So much to do while waiting at this bus stop
A bus stand is the third site shortlisted for the first ever Geoffrey Bawa Trust Award for Excellence in Architecture.
Make no mistake; this is no ordinary bus stand. It is the Central Bus Terminal/ Retail Shopping Centre in Dambulla. Spread out over approximately 5000 square metres, the terminal, according to Tommy Wijayasekera- the architect is “an extended and glorified version of the rural Sri Lankan concept of activities taking place under the shade of a large tree.”
“It is an extremely basic concept,” he says, roughly sketching the similarity between the canopy of a tree and the shed which houses the terminal.
The canopy, now a prominent landmark in the Dambulla area, houses far more than a few passengers waiting to board a bus. Commuters have the option of either shopping or stopping over for a meal in the food court upstairs. “The terminal is set in a perfect location,” explained Mr. Wijayasekera, “because Dambulla is the hub of the North Central Province, and such a centre, with the supporting facilities has proved to be immensely useful.”
In addition to the other facilities, the terminal also houses a few rooms in which tuition classes can be held; and a small auditorium for gatherings. The design ensures that minimum energy is consumed because of the natural light that floods in from all sides. Even at noon, the large space is cool and breezy, and in Mr. Wijayasekera’s words, “a successful community centre.”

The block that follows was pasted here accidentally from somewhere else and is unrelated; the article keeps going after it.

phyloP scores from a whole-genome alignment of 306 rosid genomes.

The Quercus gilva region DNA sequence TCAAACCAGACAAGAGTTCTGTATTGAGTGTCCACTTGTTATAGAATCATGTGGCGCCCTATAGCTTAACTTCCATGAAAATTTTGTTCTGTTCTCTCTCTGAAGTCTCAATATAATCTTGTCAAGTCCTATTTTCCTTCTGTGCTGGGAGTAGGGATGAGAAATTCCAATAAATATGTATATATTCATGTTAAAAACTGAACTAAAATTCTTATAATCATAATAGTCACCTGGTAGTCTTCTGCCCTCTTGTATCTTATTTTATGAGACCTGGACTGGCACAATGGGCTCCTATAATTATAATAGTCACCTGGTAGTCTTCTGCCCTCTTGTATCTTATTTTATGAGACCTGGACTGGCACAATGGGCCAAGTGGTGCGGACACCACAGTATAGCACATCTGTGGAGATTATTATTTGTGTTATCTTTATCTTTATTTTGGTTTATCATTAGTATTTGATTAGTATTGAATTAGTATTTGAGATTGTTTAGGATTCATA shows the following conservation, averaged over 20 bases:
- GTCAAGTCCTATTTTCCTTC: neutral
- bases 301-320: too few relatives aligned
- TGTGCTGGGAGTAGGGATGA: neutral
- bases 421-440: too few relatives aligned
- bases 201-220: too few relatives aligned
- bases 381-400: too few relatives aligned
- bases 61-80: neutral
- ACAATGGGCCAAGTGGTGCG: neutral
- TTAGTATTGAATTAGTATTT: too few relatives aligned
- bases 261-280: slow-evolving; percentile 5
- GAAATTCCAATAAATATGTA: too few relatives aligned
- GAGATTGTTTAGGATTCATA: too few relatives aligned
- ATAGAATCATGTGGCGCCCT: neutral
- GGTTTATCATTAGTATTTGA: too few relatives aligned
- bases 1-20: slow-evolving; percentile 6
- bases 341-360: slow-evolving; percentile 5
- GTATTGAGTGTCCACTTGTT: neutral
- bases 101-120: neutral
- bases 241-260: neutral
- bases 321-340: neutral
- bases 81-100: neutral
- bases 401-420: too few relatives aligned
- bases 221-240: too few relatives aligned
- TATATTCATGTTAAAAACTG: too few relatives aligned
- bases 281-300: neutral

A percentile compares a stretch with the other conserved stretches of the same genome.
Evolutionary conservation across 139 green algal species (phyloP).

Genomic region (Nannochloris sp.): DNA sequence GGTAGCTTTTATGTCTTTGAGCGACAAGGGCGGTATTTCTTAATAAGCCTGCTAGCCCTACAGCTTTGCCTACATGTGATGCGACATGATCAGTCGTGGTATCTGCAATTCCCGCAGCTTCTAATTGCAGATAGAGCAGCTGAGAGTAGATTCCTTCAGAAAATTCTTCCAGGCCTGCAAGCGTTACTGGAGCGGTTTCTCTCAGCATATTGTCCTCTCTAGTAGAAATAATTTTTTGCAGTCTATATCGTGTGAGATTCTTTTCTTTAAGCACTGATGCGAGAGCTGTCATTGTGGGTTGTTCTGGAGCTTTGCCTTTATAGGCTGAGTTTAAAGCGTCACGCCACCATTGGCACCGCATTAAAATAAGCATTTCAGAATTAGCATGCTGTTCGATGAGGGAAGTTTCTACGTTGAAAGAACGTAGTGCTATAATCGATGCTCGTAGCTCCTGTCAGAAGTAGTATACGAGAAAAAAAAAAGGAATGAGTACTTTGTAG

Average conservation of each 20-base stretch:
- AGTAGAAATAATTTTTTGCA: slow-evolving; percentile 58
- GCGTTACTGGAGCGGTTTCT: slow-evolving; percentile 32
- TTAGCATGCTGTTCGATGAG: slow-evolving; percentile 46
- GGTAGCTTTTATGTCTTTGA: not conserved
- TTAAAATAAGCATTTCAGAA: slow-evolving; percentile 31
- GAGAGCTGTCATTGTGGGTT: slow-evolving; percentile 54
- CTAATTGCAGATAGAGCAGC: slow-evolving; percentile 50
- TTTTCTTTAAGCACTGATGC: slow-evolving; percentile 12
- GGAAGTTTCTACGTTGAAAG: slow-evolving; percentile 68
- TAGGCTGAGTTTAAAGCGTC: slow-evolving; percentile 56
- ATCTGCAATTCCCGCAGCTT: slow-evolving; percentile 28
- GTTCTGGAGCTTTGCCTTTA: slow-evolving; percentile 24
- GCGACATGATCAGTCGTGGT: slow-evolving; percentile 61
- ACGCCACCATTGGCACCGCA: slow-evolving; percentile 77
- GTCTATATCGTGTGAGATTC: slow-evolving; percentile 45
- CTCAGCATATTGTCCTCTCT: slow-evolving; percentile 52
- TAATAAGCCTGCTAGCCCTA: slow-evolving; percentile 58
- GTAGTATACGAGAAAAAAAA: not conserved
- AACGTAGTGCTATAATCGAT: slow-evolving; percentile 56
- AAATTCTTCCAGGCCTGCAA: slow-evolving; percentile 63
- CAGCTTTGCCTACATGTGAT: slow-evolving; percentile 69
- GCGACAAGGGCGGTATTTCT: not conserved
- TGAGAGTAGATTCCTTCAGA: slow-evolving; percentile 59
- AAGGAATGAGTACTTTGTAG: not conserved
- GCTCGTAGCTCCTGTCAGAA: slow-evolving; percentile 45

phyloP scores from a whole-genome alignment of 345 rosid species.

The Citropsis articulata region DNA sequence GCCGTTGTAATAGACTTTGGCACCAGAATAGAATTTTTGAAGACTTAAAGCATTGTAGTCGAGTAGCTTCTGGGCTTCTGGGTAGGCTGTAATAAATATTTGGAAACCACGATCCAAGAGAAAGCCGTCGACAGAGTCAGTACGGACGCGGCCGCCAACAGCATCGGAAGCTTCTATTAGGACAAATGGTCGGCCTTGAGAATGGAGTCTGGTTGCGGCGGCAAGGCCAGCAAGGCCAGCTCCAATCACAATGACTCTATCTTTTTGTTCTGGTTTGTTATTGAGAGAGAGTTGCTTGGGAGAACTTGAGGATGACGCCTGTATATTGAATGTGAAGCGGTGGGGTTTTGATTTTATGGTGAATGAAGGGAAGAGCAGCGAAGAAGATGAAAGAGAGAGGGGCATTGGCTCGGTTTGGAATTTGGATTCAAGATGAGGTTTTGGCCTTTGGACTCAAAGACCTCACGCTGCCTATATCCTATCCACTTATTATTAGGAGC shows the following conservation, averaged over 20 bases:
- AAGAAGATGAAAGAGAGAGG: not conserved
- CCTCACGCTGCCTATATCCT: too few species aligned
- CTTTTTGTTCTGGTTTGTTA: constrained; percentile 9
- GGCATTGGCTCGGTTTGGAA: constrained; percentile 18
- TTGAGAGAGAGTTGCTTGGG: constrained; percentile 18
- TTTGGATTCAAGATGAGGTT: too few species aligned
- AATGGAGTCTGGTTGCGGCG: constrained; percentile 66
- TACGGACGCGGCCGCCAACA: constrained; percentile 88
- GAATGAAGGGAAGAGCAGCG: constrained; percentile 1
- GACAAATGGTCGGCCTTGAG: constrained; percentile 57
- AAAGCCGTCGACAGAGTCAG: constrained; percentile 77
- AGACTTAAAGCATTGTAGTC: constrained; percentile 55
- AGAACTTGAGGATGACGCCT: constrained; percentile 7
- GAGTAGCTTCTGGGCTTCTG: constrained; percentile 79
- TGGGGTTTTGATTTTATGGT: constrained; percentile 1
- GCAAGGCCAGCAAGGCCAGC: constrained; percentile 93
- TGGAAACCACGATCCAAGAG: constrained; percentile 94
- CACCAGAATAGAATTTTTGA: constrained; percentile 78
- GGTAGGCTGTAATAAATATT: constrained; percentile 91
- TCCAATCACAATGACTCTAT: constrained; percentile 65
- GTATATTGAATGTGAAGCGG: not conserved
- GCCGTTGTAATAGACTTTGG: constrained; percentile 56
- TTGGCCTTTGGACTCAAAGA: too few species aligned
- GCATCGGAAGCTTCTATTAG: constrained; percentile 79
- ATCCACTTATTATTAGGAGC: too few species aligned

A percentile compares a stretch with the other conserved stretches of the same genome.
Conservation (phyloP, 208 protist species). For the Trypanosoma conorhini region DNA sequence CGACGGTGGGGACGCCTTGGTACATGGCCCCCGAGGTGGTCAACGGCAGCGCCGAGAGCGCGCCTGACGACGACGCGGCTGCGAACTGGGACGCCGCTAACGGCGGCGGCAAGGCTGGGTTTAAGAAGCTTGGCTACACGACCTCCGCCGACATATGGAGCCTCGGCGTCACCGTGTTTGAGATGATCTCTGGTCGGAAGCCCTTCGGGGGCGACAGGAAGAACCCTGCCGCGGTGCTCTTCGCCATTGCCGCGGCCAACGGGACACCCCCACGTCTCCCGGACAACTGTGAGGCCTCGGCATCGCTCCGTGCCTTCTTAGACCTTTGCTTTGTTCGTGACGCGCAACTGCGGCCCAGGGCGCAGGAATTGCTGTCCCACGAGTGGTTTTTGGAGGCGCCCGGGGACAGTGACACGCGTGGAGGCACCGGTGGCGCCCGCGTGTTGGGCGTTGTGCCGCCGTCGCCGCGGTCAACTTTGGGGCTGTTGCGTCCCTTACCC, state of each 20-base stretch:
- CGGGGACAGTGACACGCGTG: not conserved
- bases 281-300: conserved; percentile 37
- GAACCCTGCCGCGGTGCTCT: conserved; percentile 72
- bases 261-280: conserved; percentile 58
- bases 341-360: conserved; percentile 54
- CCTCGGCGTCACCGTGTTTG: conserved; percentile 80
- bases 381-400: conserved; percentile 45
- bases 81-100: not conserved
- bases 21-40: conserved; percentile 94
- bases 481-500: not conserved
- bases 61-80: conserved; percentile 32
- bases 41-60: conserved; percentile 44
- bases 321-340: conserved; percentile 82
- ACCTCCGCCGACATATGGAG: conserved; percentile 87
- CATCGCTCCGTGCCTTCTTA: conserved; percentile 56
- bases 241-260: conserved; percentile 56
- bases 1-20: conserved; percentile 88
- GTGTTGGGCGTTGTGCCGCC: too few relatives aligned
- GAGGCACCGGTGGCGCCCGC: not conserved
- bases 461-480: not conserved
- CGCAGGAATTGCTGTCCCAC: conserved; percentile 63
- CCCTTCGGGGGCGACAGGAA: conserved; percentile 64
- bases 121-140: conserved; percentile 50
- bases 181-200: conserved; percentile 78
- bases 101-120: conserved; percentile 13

Having completed his secondary education at Christian College in Kotte, Tommy Wijayasekera won a scholarship to study architecture at the University of Moscow. He consequently moved to London where he completed his Diploma in Architecture and obtained his licence.
He returned to Sri Lanka some years later and in 1996, founded Architects Co-Partnership Pvt. Ltd.
He recalls, “My first exposure to architecture was through my cousin who was an architect; from him I had a great deal of insight into the field. From then on, it was a matter of endurance coupled with an interest in what I did.”
Thirty years have gone by since he started off in 1978, and for this architect, the three decades have been filled with rewarding experiences.
“I feel that we as a company have done a lot of good work, which includes hospitals, hotels and mass housing schemes. I like the fact that there is a purpose to our work, in addition to which 30 years worth of meeting and working with different people on a regular basis, and travelling extensively has added to my confidence.”
Upon hearing that the terminal had received recognition, “ I was absolutely thrilled”, he recalls, adding that this was the first time he had submitted an entry for such an award.
“ I have to make special mention of architect Jagath Siriwardene who almost single-handedly handled the project.”
Going back to the basics, the Dambulla bus terminal gives commuters, young and old a place to shop, eat, study, and comfortably kick their heels until it’s time for the next bus.